This unique educational approach of Girl Guiding combines the use of different educational tools in order to achieve the educational aim of Girl Guiding: to contribute to the development of the full potential and a harmonised personal identity of each individual. The main tool is Girl Guiding Method.
The Educational Programme of AUG was completle reviewed in 2007.
Girl Guide Method used in the Programme:
1 Commitment through the Promise and the Law
Just like every Girl Guide in the world has a Promise and a Law, Ukrainian Girl Guides have their own Promise and Law, which in principle is the same but formulated according to the culture and interpretation of the Ukrainian National Association. The Promise and Law describe the fundamental principles of Girl Guiding regardless of differences in religion, culture and society of the members of the AUG. The original wording of the Promise and the Law were updated, but the fundamental principles they express remain the same. This was made to fit in with modern language usage. Sometimes it is found the wording difficult to understand for girls and therefore not recognized the commitment they are making and consequently not taken it seriously.
The AUG has the only wording of the Promise and the Law for all age sections, but the Programme is worked out in such a way that with increased maturity of the girls the significance and understanding of the values given in the Promise and the Law become deeper.
The Ukrainian Girl Guides Promise
On my honour I promise that I will do my best
To do my duty to my country, Ukraine, and aspire to the highest spiritual ideals
To help other people at all times
To obey the Guide Law.
The Ukrainian Girl Guides Law
A Guide's honour is to be trusted.
A Guide is loyal.
A Guide's duty is to be useful and to help other people.
A Guide is a friend to all, and a sister to every other Guide.
A Guide is courteous.
A Guide is a friend to animals and protects nature.
A Guide is conscientious.
A Guide smiles under all difficulties.
A Guide is thrifty.
A Guide is pure in her thought, word and deed.
2 The Patrol System
The Patrol System implies working in the small group - or patrol - under the leadership of one of their own peers. The average composition of a patrol is 6–10 members of the same age. Each patrol has a Patrol Leader (PL) for the older sections, who is often, but not always, the oldest or most experienced patrol member, whose role is to take on the co-ordination of the work and to train the younger members of the patrol. The PL should be either elected or selected by the other members of the patrol, as a part of basic training in democracy. The PL is not the only member of the patrol who should take responsibility for the patrol. From an early point in their membership, all members should take responsibility for a small aspect of the patrol activities at first, working gradually to the position of a patrol leader. The main characteristics of the patrol system are that it encourages people to learn from others, to help them learn to lead others, and provides an environment where everybody plays a role and has responsibilities.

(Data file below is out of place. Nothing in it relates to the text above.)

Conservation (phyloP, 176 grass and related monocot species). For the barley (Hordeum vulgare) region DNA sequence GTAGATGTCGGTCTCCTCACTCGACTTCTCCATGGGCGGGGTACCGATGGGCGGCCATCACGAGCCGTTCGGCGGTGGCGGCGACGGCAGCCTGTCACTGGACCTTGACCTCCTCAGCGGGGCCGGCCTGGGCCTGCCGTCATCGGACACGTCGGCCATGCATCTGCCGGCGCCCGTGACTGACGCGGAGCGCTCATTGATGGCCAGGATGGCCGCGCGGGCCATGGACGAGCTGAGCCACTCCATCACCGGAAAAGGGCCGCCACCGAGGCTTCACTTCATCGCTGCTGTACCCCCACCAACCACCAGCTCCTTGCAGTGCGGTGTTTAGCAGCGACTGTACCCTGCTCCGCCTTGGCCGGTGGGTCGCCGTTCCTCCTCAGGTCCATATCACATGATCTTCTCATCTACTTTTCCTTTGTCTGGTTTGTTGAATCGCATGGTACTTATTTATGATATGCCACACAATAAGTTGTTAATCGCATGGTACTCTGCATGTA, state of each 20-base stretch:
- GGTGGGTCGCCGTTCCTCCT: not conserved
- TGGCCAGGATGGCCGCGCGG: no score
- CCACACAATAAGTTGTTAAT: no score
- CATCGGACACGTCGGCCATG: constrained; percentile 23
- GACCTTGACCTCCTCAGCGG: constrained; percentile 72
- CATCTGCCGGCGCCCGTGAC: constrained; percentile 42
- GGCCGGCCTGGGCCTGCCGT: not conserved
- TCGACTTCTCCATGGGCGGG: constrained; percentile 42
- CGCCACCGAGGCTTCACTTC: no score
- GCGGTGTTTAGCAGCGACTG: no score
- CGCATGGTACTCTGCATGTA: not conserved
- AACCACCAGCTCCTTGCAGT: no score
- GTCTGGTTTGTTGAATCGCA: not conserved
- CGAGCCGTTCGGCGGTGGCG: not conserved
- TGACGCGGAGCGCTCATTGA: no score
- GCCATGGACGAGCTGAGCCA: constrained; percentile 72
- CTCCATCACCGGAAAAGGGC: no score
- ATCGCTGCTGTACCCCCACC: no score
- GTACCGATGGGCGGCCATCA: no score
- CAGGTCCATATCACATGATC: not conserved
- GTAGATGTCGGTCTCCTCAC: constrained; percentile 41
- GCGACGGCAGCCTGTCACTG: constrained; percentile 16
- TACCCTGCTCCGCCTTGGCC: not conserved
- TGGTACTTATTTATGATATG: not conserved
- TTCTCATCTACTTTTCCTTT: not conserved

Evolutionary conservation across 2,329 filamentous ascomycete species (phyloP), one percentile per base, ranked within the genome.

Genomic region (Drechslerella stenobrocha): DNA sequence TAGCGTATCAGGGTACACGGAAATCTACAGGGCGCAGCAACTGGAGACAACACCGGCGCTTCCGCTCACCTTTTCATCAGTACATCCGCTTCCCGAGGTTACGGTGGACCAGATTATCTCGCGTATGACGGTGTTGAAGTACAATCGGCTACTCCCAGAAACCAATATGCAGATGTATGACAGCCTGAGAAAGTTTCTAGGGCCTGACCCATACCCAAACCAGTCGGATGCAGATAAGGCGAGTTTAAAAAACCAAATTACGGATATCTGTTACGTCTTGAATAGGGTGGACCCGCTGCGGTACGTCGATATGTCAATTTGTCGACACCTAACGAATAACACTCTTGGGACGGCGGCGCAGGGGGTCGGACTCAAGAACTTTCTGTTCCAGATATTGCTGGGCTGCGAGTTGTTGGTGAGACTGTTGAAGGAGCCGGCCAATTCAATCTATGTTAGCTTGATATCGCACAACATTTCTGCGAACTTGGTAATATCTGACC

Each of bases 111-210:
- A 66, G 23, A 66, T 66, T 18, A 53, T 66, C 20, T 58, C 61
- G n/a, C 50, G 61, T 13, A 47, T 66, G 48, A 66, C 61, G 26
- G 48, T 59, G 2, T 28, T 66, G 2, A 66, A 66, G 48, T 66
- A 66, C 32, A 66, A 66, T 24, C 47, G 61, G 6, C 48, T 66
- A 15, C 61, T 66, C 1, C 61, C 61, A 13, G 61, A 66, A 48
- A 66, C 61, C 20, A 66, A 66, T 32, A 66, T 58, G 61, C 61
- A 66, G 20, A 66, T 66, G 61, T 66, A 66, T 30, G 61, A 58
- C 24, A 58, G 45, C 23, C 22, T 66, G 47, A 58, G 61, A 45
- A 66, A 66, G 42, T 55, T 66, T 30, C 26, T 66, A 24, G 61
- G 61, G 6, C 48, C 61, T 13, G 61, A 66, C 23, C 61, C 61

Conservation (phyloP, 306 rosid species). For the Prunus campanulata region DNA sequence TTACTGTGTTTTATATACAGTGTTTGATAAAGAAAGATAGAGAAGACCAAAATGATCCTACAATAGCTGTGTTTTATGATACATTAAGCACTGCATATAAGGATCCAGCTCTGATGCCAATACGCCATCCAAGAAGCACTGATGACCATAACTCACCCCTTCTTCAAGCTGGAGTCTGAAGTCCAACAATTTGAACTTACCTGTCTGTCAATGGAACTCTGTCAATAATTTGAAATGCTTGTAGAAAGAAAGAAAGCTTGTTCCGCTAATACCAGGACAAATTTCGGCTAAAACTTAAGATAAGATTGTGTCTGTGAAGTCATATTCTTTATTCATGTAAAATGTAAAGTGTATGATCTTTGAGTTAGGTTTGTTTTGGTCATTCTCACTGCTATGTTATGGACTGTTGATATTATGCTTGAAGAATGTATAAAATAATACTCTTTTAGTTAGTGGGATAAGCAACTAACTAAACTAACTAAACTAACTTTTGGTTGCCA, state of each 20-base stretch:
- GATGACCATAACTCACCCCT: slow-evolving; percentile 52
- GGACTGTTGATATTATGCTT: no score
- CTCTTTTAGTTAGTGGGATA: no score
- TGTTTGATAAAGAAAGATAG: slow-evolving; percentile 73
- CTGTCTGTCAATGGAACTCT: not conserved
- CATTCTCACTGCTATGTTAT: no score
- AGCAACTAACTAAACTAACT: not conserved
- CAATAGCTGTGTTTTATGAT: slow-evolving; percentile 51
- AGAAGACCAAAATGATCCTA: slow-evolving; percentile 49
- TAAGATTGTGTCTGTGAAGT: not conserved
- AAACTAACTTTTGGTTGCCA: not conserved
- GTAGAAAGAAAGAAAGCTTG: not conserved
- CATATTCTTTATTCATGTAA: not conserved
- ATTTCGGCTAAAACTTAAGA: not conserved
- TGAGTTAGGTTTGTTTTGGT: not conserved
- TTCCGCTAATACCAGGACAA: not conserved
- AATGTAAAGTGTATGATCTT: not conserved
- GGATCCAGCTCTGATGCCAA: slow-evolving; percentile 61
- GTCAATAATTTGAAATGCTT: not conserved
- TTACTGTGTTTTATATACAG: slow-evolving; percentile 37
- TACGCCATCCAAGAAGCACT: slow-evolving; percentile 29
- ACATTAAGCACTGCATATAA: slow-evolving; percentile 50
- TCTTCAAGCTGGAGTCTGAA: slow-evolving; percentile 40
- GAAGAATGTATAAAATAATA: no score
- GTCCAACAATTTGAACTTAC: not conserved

The educational opportunities stemming from this are numerous, including (in no particular order):
• Involvement – active learning by doing
• Learning with and from others of the same age in a comfortable and familiar environment, promoting team spirit and co-operation
• Development of giving, taking and sharing of responsibilities.
• Acquiring leadership skills.
• Practising democratic skills, including methods of decision-making and implementation.
The training of the PL is the responsibility of the adult leaders of the unit. Some units run special courses or sessions for new PLs held by the Programme and Training Committees of the National Association. Another useful form of training is the continuing discussion of educational programmes, activities, problems and planning of the unit programme in a Patrol Leaders’ Council which is a regular meeting of all the PLs in the unit.